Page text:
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Former LTTE combatants at a rehabilitation centre

Having reflected a couple of months back, after the Emergency Debate, on the changes we were able to achieve over the last couple of years, I thought this time I should consider a few more things that could be done. I will do this in the context of the remarks made by the Opposition during the debate, since I believe we should take seriously the serious points they raise, even while regretting the knots into which they have tied themselves through their relentless and unprincipled opposition to government.

This was most apparent in the counterpoint as it were between the pronouncements of General Sarath Fonseka, and the issues raised by some minority politicians who were forced, due to the infinite genius of the Leader of the Opposition, to have supported the General during the Presidential Election. One has already granted that this was a mistake, but I felt in particular sorry for the members of the TNA, as they engaged in criticism of the cantonments that they felt were springing up all over the North.

In this context I wondered how many of them remembered the General’s reason, as expressed in his letter of resignation, for distrust springing up between him and the President. He claimed it was because the President vetoed his plan to increase the army by 100,000 men. Taken in conjunction with his claim that the displaced were being released far too quickly, without proper attention to security concerns, it seems clear that, if there was any plan to change the demography of the North by planting it with soldiers, on the lines of the old Roman Empire, it was inspired by him. Fortunately the President thought otherwise, and said so graphically, as the General’s letter makes clear.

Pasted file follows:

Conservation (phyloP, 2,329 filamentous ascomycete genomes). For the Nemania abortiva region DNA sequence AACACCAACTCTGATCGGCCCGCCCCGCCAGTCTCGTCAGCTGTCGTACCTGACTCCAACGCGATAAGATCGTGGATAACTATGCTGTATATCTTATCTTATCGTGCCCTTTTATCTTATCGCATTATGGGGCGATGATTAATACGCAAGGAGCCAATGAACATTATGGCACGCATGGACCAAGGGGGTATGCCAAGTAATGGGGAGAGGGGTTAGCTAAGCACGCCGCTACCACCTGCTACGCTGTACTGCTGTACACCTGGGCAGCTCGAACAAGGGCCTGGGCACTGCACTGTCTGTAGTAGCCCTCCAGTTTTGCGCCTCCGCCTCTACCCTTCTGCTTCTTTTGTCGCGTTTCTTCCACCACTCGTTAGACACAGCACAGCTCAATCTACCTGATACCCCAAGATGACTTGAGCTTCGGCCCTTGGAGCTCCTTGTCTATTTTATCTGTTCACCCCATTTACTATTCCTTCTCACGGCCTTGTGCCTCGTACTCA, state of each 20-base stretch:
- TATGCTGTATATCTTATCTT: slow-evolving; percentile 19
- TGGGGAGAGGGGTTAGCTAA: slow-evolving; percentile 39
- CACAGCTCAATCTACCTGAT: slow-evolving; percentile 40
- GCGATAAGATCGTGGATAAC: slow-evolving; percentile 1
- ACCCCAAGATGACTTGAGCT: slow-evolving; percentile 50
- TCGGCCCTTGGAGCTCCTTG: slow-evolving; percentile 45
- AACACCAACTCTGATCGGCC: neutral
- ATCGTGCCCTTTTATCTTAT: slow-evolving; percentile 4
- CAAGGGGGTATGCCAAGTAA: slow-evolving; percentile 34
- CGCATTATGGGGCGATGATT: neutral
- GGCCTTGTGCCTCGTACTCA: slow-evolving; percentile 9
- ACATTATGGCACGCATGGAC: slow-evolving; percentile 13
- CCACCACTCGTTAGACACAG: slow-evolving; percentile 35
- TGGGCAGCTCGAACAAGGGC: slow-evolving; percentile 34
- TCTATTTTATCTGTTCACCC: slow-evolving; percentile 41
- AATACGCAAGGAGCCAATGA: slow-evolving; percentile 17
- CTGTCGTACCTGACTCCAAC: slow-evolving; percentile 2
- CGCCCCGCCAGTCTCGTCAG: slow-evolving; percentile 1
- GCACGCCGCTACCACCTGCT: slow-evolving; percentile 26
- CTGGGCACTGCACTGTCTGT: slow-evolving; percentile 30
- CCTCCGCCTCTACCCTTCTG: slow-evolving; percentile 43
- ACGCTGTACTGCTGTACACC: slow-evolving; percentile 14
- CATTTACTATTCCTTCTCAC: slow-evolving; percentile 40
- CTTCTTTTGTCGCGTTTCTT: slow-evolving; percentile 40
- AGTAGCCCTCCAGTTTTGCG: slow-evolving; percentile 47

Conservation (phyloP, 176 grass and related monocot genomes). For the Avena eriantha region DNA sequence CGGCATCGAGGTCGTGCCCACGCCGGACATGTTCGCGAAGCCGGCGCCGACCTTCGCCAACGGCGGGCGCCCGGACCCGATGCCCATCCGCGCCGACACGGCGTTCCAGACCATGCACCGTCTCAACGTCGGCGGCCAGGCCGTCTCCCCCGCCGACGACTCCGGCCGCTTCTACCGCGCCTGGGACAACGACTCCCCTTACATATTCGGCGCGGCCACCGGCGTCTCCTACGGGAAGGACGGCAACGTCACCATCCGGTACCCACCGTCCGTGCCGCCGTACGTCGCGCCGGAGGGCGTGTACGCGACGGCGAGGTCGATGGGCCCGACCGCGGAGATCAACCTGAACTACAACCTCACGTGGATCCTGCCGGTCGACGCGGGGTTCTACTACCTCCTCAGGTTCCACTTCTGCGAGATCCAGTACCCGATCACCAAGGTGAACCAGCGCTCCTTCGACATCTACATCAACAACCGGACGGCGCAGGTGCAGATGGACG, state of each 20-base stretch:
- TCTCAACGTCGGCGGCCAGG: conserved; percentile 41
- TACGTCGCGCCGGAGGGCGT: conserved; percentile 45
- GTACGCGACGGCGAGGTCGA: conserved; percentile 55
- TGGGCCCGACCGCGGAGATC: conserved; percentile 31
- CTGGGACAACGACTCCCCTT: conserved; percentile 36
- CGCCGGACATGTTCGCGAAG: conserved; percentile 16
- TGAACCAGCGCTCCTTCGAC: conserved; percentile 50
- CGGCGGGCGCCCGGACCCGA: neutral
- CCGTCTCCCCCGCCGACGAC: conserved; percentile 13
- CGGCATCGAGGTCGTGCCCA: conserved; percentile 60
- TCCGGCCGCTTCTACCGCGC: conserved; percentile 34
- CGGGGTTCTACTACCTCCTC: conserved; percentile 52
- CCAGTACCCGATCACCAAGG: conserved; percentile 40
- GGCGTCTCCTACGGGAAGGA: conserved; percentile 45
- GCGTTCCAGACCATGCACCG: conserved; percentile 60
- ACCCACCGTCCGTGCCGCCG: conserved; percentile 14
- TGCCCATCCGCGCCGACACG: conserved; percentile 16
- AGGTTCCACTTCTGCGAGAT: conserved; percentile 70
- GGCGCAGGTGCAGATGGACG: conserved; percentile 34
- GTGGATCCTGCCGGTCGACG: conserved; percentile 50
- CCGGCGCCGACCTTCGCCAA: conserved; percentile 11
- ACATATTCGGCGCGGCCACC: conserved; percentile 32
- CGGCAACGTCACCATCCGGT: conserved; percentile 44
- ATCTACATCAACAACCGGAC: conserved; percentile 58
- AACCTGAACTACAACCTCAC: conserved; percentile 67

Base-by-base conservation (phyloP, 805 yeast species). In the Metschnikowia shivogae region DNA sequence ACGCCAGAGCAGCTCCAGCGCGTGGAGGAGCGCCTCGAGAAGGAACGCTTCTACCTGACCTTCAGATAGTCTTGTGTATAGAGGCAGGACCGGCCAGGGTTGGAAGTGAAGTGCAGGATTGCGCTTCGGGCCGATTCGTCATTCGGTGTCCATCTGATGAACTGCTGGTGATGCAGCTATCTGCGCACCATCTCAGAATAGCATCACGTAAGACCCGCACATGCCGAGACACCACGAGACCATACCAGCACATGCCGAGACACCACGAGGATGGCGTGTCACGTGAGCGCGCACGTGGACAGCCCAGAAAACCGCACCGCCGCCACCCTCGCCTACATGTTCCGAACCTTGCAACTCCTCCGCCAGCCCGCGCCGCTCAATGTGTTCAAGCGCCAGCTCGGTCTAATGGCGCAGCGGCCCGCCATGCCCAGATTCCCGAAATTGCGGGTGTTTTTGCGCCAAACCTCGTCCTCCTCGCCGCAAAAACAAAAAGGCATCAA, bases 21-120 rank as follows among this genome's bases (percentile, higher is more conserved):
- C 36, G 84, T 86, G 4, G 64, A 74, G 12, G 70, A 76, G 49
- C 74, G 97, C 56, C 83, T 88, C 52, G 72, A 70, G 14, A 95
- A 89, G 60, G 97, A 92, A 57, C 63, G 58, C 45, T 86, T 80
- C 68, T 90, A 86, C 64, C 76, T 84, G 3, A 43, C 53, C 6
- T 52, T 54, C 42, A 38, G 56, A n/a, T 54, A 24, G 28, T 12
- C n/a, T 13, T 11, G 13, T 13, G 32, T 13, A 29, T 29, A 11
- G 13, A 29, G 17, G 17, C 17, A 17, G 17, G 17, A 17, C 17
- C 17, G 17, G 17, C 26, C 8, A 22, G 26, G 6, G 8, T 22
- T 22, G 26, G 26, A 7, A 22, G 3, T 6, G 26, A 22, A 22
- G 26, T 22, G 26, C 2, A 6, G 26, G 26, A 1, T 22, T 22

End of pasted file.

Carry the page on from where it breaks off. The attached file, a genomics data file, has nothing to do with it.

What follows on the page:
My own view is that security requirements must be paramount, and therefore military outposts in select areas should not be a problem. However I would agree that government needs to minimize inconvenience, and in this regard rationales for any particular choices should be made clear, along with systems of compensation that will be implemented as necessary.

But there is also another area in which reassurance could easily be provided, and that is by making it clear that the security forces are representative of the entire Sri Lankan state, and not merely of one of its components. In this context government would do well to consider the agreements reached shortly after the institution of Provincial Councils, that the armed forces would reflect the population of the country. This was a very positive step, because it affirmed the fact that, whatever responsibilities were devolved, the responsibility for security would remain with the central government. Equity in this regard would be ensured by making the armed forces of the country representative of the country as a whole, working under a unified central command.

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Rajiva Wijesinha

August 2010
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